Preprints
https://doi.org/10.5194/gmd-2024-54
https://doi.org/10.5194/gmd-2024-54
Submitted as: development and technical paper
 | 
02 May 2024
Submitted as: development and technical paper |  | 02 May 2024
Status: this preprint is currently under review for the journal GMD.

The Real Challenges for Climate and Weather Modelling on its Way to Sustained Exascale Performance: A Case Study using ICON (v2.6.6)

Panagiotis Adamidis, Erik Pfister, Hendryk Bockelmann, Dominik Zobel, Jens-Olaf Beismann, and Marek Jacob

Abstract. The weather and climate model ICON (ICOsahedral Nonhydrostatic) is being used in high resolution climate simulations, in order to resolve small-scale physical processes. The envisaged performance for this task is 1 simulated year per day for a coupled atmosphere-ocean setup at global 1.2 km resolution. The necessary computing power for such simulations can only be found on exascale supercomputing systems. The main question we try to answer in this article is where to find sustained exascale performance, i. e. which hardware (processor type) is best suited for the weather and climate model ICON and consequently how this performance can be exploited by the model, i. e. what changes are required in ICON’s software design so as to utilize exascale platforms efficiently. To this end, we present an overview of the available hardware technologies and a quantitative analysis of the key performance indicators of the ICON model on several architectures. It becomes clear that domain decomposition-based parallelization has reached the scaling limits, leading us to conclude that the performance of a single node is crucial to achieve both better performance and better energy efficiency. Furthermore, based on the computational intensity of the examined kernels of the model it is shown that architectures with higher memory throughput are better suited than those with high computational peak performance. From a software engineering perspective, a redesign of ICON from a monolithic to a modular approach is required to address the complexity caused by hardware heterogeneity and new programming models to make ICON suitable for running on such machines.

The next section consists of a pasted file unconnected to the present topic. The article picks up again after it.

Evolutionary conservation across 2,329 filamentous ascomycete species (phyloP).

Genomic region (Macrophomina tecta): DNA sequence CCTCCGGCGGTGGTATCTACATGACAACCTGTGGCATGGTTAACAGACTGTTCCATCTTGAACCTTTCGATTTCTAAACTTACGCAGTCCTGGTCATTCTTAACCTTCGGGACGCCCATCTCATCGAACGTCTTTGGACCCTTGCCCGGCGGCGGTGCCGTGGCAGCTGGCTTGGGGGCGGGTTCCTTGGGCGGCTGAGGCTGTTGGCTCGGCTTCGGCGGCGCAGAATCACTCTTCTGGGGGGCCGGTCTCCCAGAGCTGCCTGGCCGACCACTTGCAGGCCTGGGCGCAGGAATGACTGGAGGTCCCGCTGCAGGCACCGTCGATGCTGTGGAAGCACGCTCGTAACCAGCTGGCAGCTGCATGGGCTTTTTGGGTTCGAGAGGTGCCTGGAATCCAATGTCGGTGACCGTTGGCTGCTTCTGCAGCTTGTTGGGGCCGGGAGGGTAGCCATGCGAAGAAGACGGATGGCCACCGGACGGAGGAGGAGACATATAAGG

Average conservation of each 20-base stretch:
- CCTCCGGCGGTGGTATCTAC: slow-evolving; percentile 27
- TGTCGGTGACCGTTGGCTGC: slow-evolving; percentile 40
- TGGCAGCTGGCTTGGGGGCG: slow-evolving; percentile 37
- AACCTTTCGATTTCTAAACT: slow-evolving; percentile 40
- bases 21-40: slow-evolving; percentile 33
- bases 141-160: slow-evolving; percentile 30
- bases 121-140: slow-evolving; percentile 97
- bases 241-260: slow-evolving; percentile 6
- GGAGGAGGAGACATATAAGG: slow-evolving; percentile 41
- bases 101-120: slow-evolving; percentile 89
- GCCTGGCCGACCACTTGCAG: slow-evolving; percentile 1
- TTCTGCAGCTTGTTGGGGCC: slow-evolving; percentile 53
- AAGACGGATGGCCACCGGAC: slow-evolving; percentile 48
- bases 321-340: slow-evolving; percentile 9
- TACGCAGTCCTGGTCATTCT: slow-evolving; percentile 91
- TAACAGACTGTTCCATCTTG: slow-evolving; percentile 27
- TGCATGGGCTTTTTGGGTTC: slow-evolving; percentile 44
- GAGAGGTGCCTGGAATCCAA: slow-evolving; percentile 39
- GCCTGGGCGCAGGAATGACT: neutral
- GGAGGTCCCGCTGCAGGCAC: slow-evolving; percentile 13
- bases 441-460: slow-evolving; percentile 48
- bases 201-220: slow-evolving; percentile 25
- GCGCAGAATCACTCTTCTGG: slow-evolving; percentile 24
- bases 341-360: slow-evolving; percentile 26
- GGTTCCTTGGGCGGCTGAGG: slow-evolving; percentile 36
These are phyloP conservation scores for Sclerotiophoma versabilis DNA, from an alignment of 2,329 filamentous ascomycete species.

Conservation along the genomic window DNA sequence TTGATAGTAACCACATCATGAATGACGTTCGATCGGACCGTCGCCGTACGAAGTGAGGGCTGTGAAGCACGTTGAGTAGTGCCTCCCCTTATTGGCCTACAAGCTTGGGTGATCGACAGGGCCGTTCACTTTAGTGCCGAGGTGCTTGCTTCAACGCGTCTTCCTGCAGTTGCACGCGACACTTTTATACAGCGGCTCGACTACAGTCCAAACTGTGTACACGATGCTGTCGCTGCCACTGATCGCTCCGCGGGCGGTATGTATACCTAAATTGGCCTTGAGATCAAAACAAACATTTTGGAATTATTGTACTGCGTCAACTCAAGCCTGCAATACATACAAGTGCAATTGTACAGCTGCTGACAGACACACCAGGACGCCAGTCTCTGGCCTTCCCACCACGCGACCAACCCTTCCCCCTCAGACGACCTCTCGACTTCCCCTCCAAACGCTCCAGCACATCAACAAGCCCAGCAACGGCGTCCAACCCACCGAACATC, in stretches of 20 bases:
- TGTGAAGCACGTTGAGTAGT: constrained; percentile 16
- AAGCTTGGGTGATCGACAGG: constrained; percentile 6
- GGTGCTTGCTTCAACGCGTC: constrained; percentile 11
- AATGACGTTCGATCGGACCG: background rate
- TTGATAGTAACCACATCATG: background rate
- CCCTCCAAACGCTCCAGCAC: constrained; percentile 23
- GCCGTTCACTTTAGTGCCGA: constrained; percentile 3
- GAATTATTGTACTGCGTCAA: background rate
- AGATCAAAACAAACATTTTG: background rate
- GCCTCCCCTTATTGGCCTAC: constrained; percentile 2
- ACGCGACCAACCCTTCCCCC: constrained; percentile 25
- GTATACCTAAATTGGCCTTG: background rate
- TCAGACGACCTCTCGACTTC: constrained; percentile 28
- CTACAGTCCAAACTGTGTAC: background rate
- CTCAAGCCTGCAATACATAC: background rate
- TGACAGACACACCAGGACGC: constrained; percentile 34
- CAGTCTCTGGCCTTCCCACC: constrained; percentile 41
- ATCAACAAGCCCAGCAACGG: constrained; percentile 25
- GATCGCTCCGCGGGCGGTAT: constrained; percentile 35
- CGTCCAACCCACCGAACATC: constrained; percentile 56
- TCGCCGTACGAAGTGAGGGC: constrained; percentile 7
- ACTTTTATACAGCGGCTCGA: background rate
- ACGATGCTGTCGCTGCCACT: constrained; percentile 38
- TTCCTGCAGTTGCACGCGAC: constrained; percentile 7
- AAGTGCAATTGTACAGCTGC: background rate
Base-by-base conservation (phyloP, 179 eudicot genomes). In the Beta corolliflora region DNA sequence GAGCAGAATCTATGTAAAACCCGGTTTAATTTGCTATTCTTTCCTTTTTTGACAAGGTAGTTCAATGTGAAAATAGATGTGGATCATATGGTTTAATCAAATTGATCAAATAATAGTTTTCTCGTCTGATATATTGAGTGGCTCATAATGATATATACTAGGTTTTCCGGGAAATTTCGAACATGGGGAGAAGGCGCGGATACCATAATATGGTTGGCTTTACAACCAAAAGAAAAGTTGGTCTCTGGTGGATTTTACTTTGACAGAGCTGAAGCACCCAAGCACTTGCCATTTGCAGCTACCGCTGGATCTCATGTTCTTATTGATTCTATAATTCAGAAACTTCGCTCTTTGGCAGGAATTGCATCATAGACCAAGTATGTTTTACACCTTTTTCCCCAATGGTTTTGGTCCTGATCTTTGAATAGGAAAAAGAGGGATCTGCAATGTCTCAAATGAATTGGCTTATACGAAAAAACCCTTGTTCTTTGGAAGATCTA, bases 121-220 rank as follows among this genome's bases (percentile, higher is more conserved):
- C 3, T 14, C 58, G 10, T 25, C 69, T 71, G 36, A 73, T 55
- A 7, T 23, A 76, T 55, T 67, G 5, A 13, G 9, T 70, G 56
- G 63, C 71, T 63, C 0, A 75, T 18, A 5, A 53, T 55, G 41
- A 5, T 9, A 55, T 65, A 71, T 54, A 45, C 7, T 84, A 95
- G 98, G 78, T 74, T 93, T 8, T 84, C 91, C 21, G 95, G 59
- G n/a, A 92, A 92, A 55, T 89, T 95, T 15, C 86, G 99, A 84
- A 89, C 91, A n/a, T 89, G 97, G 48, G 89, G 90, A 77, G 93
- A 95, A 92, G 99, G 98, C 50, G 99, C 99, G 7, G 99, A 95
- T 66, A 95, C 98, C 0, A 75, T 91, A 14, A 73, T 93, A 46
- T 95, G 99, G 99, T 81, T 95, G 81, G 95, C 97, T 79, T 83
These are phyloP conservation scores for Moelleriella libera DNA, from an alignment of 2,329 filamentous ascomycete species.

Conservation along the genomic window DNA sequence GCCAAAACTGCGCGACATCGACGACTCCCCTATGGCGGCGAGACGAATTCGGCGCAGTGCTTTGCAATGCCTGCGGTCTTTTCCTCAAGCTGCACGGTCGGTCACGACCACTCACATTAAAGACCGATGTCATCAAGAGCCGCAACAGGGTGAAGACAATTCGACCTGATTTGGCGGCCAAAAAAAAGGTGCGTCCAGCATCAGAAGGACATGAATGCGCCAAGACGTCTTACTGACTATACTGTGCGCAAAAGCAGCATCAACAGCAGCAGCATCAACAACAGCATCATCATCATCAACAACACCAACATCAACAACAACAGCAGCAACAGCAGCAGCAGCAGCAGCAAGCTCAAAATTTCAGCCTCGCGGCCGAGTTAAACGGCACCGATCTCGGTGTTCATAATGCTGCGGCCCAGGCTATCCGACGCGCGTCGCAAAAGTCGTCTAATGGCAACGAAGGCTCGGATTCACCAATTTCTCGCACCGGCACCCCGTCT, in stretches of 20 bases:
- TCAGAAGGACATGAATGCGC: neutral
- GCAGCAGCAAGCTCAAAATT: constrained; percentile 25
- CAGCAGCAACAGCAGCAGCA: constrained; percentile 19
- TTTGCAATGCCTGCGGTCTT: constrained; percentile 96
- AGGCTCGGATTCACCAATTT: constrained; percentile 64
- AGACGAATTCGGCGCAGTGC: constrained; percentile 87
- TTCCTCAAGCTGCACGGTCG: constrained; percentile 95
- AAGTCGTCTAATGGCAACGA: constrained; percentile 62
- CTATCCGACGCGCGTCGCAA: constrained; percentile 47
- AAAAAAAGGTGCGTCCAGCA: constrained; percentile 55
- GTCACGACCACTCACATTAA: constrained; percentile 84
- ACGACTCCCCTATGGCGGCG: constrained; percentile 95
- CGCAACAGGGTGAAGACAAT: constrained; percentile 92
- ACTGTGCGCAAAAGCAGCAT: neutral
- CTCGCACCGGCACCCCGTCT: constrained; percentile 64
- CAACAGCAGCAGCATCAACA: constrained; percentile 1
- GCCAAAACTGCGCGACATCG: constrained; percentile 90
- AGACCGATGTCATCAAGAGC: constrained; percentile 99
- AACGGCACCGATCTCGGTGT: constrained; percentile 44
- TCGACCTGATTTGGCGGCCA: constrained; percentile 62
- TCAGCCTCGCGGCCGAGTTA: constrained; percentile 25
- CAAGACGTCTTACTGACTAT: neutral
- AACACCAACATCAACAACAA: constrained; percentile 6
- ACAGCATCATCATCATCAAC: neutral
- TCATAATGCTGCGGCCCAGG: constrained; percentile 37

Publisher's note: Copernicus Publications remains neutral with regard to jurisdictional claims made in the text, published maps, institutional affiliations, or any other geographical representation in this preprint. The responsibility to include appropriate place names lies with the authors.
Panagiotis Adamidis, Erik Pfister, Hendryk Bockelmann, Dominik Zobel, Jens-Olaf Beismann, and Marek Jacob

Status: open (until 27 Jun 2024)

Comment types: AC – author | RC – referee | CC – community | EC – editor | CEC – chief editor | : Report abuse
Panagiotis Adamidis, Erik Pfister, Hendryk Bockelmann, Dominik Zobel, Jens-Olaf Beismann, and Marek Jacob
Panagiotis Adamidis, Erik Pfister, Hendryk Bockelmann, Dominik Zobel, Jens-Olaf Beismann, and Marek Jacob

Viewed

Total article views: 341 (including HTML, PDF, and XML)
HTML PDF XML Total BibTeX EndNote
270 63 8 341 4 7
  • HTML: 270
  • PDF: 63
  • XML: 8
  • Total: 341
  • BibTeX: 4
  • EndNote: 7
Views and downloads (calculated since 02 May 2024)
Cumulative views and downloads (calculated since 02 May 2024)

Viewed (geographical distribution)

Total article views: 340 (including HTML, PDF, and XML) Thereof 340 with geography defined and 0 with unknown origin.
Country # Views %
  • 1
1
 
 
 
 
Latest update: 20 May 2024
Download
Short summary
In this paper, we investigated performance indicators of the climate model ICON on different compute architectures to answer the question of how to generate high resolution climate simulations. Evidently, utilizing more processing units of the conventionally used architectures is not enough, presumably architectures with a larger memory throughput are the most promising way. More potential can be gained from single node optimization rather than simply increasing the number of compute nodes.